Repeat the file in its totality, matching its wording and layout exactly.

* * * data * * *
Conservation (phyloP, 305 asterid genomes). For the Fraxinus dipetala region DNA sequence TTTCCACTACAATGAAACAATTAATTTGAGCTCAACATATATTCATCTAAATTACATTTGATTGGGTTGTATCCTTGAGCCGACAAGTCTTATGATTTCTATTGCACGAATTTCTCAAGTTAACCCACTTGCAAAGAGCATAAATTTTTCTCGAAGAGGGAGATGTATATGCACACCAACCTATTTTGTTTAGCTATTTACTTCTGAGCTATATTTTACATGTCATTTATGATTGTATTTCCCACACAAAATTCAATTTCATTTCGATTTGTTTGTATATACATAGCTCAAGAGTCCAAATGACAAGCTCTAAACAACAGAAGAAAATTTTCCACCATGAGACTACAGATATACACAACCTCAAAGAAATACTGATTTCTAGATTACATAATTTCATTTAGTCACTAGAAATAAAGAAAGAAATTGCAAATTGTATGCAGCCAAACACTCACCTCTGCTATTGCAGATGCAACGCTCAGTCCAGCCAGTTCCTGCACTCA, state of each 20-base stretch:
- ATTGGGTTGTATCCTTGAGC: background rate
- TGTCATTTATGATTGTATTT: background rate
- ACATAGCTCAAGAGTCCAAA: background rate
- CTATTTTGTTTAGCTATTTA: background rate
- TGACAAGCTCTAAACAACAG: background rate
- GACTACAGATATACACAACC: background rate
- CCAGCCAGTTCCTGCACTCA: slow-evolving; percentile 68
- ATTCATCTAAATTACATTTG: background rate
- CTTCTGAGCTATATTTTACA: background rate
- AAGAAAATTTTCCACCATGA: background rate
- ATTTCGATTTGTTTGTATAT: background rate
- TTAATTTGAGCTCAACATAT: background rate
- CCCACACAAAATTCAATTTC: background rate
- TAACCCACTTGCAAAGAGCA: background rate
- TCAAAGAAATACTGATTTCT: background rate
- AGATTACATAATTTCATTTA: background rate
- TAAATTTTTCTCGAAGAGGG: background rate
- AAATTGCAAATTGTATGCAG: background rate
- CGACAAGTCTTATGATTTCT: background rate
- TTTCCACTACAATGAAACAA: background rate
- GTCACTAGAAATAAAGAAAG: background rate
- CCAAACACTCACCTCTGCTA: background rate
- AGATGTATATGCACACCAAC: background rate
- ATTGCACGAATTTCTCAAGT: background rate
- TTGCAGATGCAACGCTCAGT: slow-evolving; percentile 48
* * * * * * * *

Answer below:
Conservation (phyloP, 305 asterid genomes). For the Fraxinus dipetala region DNA sequence TTTCCACTACAATGAAACAATTAATTTGAGCTCAACATATATTCATCTAAATTACATTTGATTGGGTTGTATCCTTGAGCCGACAAGTCTTATGATTTCTATTGCACGAATTTCTCAAGTTAACCCACTTGCAAAGAGCATAAATTTTTCTCGAAGAGGGAGATGTATATGCACACCAACCTATTTTGTTTAGCTATTTACTTCTGAGCTATATTTTACATGTCATTTATGATTGTATTTCCCACACAAAATTCAATTTCATTTCGATTTGTTTGTATATACATAGCTCAAGAGTCCAAATGACAAGCTCTAAACAACAGAAGAAAATTTTCCACCATGAGACTACAGATATACACAACCTCAAAGAAATACTGATTTCTAGATTACATAATTTCATTTAGTCACTAGAAATAAAGAAAGAAATTGCAAATTGTATGCAGCCAAACACTCACCTCTGCTATTGCAGATGCAACGCTCAGTCCAGCCAGTTCCTGCACTCA, state of each 20-base stretch:
- ATTGGGTTGTATCCTTGAGC: background rate
- TGTCATTTATGATTGTATTT: background rate
- ACATAGCTCAAGAGTCCAAA: background rate
- CTATTTTGTTTAGCTATTTA: background rate
- TGACAAGCTCTAAACAACAG: background rate
- GACTACAGATATACACAACC: background rate
- CCAGCCAGTTCCTGCACTCA: slow-evolving; percentile 68
- ATTCATCTAAATTACATTTG: background rate
- CTTCTGAGCTATATTTTACA: background rate
- AAGAAAATTTTCCACCATGA: background rate
- ATTTCGATTTGTTTGTATAT: background rate
- TTAATTTGAGCTCAACATAT: background rate
- CCCACACAAAATTCAATTTC: background rate
- TAACCCACTTGCAAAGAGCA: background rate
- TCAAAGAAATACTGATTTCT: background rate
- AGATTACATAATTTCATTTA: background rate
- TAAATTTTTCTCGAAGAGGG: background rate
- AAATTGCAAATTGTATGCAG: background rate
- CGACAAGTCTTATGATTTCT: background rate
- TTTCCACTACAATGAAACAA: background rate
- GTCACTAGAAATAAAGAAAG: background rate
- CCAAACACTCACCTCTGCTA: background rate
- AGATGTATATGCACACCAAC: background rate
- ATTGCACGAATTTCTCAAGT: background rate
- TTGCAGATGCAACGCTCAGT: slow-evolving; percentile 48